The Twin Harbors Fish & Wildlife Advocacy
The Advocacy is a duly formed nonprofit corporation registered with the Office of the Secretary of State for the state of Washington. The purpose of the Advocacy is to “Provide education, science, and other efforts that encourage the public, regulatory agencies, and private businesses to manage or utilize fish, wildlife, and other natural resources in a manner that insures the sustainability of those resources on into the future for the benefit of future generations.“
Formed in 2014, the Advocacy evolved through a settlement of a legal challenge by the Advocacy’s members to the commercial gillnet seasons adopted in 2013 by the Washington Department of Fish & Wildlife for Grays Harbor and Willapa bay, two estuaries on the coast of Washington state. The following documentation is available for viewing or downloading:
The Nasalle River (above) that flows into Willapa Bay is an example of the quality fish streams and wildlife habitat commonly found in the coastal region of southwest Washington. Two large bays, Grays Harbor and Willapa Bay share features in common with each other, especially when it comes to the scores of rivers and streams that flow into them.
Both are home to recreational and commercial fishing for salmon, sturgeon, steelhead, crabs, clams, oysters, and other natural resources. While the majority of the harvest is taken in the bays or the lower stretches of the river, the fish and wildlife are found in the rivers and streams over a hundred miles inland.
In addition, the rivers that flow through the forest lands into the estuaries and estuaries provide habitat for all types of birds, deer, elk, bear, and other types of wildlife. The combination of the salt water bays, rivers and forests creates a region prized as a natural resource haven for a diversity of public use including bird watching, fishing, hunting, hiking, and camping.
In Grays Harbor, the Chehalis River (right) begins its 115 mile westward journey to the salt up in foothills in Lewis County near Pe El. Along the way, the Newakum, Skookumchuck, Cloquallum, Satsop, Wynoochee flow in and all join together in the harbor with the Humptulips, Hoquiam, and Wishkah rivers flowing down from the Olympic mountains on the north side. Johns River comes in from the south.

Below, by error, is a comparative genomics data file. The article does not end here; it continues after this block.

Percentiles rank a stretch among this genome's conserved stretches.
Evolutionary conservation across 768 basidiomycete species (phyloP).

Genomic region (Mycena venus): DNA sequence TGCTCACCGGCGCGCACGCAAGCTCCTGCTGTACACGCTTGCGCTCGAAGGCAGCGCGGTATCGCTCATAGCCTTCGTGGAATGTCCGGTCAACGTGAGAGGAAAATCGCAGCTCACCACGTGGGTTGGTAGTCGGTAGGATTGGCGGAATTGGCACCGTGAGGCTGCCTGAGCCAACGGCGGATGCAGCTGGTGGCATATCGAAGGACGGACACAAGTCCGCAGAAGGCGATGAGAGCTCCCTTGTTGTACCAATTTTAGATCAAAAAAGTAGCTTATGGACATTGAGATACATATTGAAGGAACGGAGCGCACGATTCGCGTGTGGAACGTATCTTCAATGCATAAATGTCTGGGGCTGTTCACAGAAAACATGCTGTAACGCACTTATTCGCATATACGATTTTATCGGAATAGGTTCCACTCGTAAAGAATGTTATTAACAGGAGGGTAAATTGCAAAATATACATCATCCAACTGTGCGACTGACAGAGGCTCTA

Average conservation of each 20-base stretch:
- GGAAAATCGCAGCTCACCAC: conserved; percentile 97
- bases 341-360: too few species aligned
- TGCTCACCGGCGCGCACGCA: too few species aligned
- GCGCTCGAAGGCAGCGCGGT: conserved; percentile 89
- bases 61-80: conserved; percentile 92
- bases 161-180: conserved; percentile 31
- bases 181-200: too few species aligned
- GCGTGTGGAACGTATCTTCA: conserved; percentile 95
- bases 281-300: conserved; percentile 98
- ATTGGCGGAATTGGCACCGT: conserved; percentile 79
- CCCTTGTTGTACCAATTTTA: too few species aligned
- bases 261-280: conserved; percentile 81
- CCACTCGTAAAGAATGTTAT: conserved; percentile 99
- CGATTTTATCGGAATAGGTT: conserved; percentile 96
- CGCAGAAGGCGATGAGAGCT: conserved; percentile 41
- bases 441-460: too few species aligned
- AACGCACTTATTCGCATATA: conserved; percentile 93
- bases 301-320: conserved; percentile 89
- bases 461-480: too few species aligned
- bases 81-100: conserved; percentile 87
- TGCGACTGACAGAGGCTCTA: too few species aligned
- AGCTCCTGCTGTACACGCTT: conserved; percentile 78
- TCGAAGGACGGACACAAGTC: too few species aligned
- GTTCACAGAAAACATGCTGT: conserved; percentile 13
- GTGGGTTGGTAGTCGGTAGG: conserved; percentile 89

While sorter in distance than some found in nearby Grays Harbor, the Nasalle, Willapa, North, Nemah, and others are similar type streams with fish and wildlife including the prized Chinook and Coho salmon, sturgeon, and steelhead or other trout species.
The Twin Harbors Fish & Wildlife Advocacy recognizes the ecological value of these bays, streams and forests to not only those who live, fish, hunt or visit the region today, but also to those generations that will come behind. We are committed to the concept that it is every citizen’s responsibility to conduct themselves in a manner that insures the future generations can likewise enjoy these resources. The Advocacy further believes it is every person’s responsibility to “practice citizenship” and insure that governmental agencies perform their duties and fulfill their responsibilities to serve the interests of all the current and future citizens regardless of where, how, or even if, they fish and hunt. The Advocacy was formed specifically, not just to encourage the public to practice citizenship, but assist and support those that rise to that challenge.
The falls near the headwaters of the Wynoochee in the Olympic Mountains is a popular summer time camping and recreational destination. The water coming over the falls flows south to enter the Chehalis River near Montesano on it way to its final destination, Grays Harbor and the Pacific Ocean.
The region on Washington’s coast where Grays Harbor and Willapa Bay are located is commonly referred to as “Twin Harbors”. The areas are known for fishing, hunting, hiking, camping, razor clam digging and other recreational activities. Commercial activities include logging, sawmills, pulp production, import/export, fishing, crabbing, and shell fish production. While the Advocacy members have “roots” in the Twin Harbors region, the organization does not limit its efforts to any one particular region of the state.
With a length of 115 miles, the Chehalis River is the state’s second longest stream. The “Chehalis Basin” begins in Lewis County and flows north and east for 115 miles, collecting tributary streams including the Skookumchuck, Black, Satsop, Wynoochee, and Wishkah that drain the Willapa Hills, Black Hills, and the southern slopes of the Olympic mountains before it enters Grays Harbor at the 101 bridge in Aberdeen. The Basin is well known for its fishing, wildlife, and natural resources. The estuary just beyond the mouth is internationally renowned and a favorite of “birders” that travel to the Harbor during the migratory season to observe and photograph birds as they travel south for the winter. The nearby Hoquiam, Johns, and Humptulips rivers all flow directly into Grays Harbor.
Advocacy files legal challenge to Willapa “Chum Chuck”
On October 18, 2017, the Advocacy filed a legal challenge to an emergency rule adopted by WDFW that amended the commercial season underway in Willapa Bay. The action taken by the Department was to repeal the requirement that Chum encountered and brought aboard the...
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The Advocacy is a duly formed WA nonprofit organization granted (501 (c) (3) status by the IRS. Donations are tax deductible. To contribute via check, please make the check payable to:
Twin Harbors Fish & Wildlife Advocacy
P.O. Box 179, McCleary, WA 98557
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